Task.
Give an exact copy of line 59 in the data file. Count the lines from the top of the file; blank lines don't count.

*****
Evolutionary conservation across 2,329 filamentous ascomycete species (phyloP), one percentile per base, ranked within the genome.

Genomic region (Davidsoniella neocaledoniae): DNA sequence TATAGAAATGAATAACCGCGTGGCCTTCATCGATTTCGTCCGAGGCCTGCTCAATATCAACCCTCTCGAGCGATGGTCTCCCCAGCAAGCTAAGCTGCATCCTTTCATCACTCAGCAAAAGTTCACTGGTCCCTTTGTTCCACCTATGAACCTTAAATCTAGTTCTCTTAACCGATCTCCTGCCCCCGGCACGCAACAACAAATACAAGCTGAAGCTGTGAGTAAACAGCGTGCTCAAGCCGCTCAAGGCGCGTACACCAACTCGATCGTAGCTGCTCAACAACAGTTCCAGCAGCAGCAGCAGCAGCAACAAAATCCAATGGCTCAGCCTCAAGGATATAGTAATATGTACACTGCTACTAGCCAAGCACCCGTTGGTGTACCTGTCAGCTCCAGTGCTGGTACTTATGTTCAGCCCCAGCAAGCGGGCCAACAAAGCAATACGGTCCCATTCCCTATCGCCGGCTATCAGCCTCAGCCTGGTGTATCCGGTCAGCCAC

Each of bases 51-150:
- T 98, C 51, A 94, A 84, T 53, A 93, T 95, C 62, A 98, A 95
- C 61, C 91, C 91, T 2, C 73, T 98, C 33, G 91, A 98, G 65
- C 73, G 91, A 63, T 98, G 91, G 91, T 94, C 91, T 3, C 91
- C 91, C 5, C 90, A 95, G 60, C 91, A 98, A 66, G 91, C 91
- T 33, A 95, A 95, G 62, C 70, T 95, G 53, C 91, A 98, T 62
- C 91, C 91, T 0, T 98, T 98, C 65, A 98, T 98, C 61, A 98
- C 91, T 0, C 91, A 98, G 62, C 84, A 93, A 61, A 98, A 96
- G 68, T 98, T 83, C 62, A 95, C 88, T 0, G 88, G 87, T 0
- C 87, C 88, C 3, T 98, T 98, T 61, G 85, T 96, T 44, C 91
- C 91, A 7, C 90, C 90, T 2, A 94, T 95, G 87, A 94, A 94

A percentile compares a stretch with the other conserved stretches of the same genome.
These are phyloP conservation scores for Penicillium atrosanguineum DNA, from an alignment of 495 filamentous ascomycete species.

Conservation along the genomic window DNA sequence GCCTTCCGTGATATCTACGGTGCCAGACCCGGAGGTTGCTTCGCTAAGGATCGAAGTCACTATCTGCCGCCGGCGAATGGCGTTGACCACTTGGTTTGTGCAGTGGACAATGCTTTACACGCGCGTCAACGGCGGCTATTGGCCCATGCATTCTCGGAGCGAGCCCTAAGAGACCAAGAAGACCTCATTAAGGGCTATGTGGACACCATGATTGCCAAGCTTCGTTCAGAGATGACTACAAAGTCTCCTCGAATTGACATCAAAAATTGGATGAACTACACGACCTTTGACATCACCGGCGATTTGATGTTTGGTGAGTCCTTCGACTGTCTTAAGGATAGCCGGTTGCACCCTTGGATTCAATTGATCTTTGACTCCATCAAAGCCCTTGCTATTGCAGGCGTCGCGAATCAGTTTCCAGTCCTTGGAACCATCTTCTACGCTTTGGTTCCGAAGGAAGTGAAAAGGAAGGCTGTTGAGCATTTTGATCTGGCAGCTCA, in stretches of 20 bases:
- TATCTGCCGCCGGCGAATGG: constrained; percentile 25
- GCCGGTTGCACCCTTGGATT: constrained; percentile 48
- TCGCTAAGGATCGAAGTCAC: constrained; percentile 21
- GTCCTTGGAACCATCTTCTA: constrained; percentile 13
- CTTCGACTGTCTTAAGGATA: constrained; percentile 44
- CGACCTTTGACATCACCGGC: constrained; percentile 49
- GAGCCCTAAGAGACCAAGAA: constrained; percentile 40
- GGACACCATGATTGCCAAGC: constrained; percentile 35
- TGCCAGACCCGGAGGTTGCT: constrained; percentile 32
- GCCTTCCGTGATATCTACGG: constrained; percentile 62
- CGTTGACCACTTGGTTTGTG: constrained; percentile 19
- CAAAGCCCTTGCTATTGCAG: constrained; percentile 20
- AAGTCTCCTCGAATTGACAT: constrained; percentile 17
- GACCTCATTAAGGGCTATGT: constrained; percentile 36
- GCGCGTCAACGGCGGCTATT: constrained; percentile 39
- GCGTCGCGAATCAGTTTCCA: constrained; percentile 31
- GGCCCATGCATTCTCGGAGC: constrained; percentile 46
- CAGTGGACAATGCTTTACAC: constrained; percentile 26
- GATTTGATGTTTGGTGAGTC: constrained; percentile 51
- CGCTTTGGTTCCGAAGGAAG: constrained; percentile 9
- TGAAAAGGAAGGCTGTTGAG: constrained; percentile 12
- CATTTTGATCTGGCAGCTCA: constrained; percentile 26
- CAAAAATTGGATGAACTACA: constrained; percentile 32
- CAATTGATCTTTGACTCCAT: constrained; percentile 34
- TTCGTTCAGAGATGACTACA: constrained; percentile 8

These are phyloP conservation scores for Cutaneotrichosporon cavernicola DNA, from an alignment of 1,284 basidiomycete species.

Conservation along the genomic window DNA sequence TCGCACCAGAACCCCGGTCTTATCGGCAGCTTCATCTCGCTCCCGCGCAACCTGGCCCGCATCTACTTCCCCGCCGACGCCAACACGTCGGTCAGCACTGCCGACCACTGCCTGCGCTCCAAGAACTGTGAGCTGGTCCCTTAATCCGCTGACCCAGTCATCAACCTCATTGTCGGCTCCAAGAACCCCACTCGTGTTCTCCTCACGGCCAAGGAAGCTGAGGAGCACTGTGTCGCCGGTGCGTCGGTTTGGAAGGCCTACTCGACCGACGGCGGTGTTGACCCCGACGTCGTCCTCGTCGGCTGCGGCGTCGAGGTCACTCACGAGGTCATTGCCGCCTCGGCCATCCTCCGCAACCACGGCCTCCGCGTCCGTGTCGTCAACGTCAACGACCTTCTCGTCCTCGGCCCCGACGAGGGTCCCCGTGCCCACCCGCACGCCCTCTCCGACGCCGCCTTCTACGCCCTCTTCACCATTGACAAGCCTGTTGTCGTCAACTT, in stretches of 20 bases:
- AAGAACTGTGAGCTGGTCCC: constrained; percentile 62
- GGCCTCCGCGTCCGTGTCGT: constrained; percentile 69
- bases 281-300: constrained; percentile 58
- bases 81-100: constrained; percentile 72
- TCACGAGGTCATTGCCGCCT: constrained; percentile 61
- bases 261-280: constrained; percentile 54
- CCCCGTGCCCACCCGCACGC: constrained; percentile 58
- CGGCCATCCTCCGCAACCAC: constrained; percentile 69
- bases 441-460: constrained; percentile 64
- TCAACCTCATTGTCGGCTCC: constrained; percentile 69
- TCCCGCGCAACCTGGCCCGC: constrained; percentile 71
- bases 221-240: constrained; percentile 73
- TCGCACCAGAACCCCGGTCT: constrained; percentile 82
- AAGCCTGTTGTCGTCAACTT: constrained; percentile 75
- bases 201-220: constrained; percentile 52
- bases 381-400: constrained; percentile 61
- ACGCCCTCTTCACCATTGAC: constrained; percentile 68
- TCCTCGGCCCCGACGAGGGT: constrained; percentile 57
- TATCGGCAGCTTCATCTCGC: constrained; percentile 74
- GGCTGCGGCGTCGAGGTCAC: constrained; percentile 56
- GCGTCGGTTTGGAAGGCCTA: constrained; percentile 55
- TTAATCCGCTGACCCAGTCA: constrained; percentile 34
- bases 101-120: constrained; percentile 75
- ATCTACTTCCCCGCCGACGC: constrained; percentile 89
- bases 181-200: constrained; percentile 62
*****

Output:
- bases 381-400: constrained; percentile 61